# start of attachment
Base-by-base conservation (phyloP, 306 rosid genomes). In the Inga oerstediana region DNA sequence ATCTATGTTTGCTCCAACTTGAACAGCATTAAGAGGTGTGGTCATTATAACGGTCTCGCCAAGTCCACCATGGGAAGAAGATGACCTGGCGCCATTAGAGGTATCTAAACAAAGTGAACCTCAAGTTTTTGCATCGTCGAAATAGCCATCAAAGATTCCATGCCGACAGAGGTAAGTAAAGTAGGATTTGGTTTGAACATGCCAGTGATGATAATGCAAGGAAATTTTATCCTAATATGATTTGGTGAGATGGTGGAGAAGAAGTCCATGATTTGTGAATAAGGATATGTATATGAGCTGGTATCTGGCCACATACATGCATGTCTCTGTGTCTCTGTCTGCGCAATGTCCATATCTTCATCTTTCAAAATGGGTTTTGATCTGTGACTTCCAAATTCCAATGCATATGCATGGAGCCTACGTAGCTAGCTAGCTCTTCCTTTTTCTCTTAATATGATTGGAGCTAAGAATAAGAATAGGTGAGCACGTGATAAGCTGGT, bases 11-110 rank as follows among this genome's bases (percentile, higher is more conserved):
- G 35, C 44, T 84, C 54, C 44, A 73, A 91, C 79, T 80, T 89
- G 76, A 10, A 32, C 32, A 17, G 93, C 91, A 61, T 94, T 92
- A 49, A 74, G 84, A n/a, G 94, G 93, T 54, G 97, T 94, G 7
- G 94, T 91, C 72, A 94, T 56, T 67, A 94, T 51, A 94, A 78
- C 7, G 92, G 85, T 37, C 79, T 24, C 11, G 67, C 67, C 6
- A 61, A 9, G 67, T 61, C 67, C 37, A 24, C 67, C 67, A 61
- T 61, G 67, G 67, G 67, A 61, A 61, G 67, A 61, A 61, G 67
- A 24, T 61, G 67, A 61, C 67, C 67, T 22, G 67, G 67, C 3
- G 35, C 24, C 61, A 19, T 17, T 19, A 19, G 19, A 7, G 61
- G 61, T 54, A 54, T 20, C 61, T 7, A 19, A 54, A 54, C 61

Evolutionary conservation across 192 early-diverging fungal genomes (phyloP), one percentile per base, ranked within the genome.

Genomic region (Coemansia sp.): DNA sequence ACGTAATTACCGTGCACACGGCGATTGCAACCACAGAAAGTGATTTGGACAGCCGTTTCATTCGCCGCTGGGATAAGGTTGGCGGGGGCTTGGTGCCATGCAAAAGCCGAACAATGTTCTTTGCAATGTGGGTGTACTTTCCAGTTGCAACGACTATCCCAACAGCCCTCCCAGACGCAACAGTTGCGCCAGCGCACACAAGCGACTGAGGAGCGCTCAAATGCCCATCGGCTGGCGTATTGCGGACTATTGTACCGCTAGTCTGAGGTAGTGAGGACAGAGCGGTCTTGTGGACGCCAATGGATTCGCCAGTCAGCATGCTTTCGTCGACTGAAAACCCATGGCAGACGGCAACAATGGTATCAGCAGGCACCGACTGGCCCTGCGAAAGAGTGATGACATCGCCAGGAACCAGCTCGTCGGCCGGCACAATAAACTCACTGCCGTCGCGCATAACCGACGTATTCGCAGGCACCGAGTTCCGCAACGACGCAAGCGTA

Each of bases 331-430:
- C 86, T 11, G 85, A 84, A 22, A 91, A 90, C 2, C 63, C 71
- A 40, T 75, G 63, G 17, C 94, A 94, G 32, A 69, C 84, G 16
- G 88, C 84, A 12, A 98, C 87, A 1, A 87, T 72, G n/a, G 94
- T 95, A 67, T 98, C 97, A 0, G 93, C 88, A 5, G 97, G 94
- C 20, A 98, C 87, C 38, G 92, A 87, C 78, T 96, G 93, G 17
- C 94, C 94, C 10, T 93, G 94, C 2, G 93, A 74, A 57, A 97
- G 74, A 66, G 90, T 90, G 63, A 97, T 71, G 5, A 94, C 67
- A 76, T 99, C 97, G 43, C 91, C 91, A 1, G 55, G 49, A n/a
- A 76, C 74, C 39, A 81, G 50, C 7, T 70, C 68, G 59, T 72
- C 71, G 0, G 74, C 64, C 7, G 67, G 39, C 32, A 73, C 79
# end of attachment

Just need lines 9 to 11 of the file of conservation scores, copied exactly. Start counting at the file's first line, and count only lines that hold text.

- A 24, T 61, G 67, A 61, C 67, C 67, T 22, G 67, G 67, C 3
- G 35, C 24, C 61, A 19, T 17, T 19, A 19, G 19, A 7, G 61
- G 61, T 54, A 54, T 20, C 61, T 7, A 19, A 54, A 54, C 61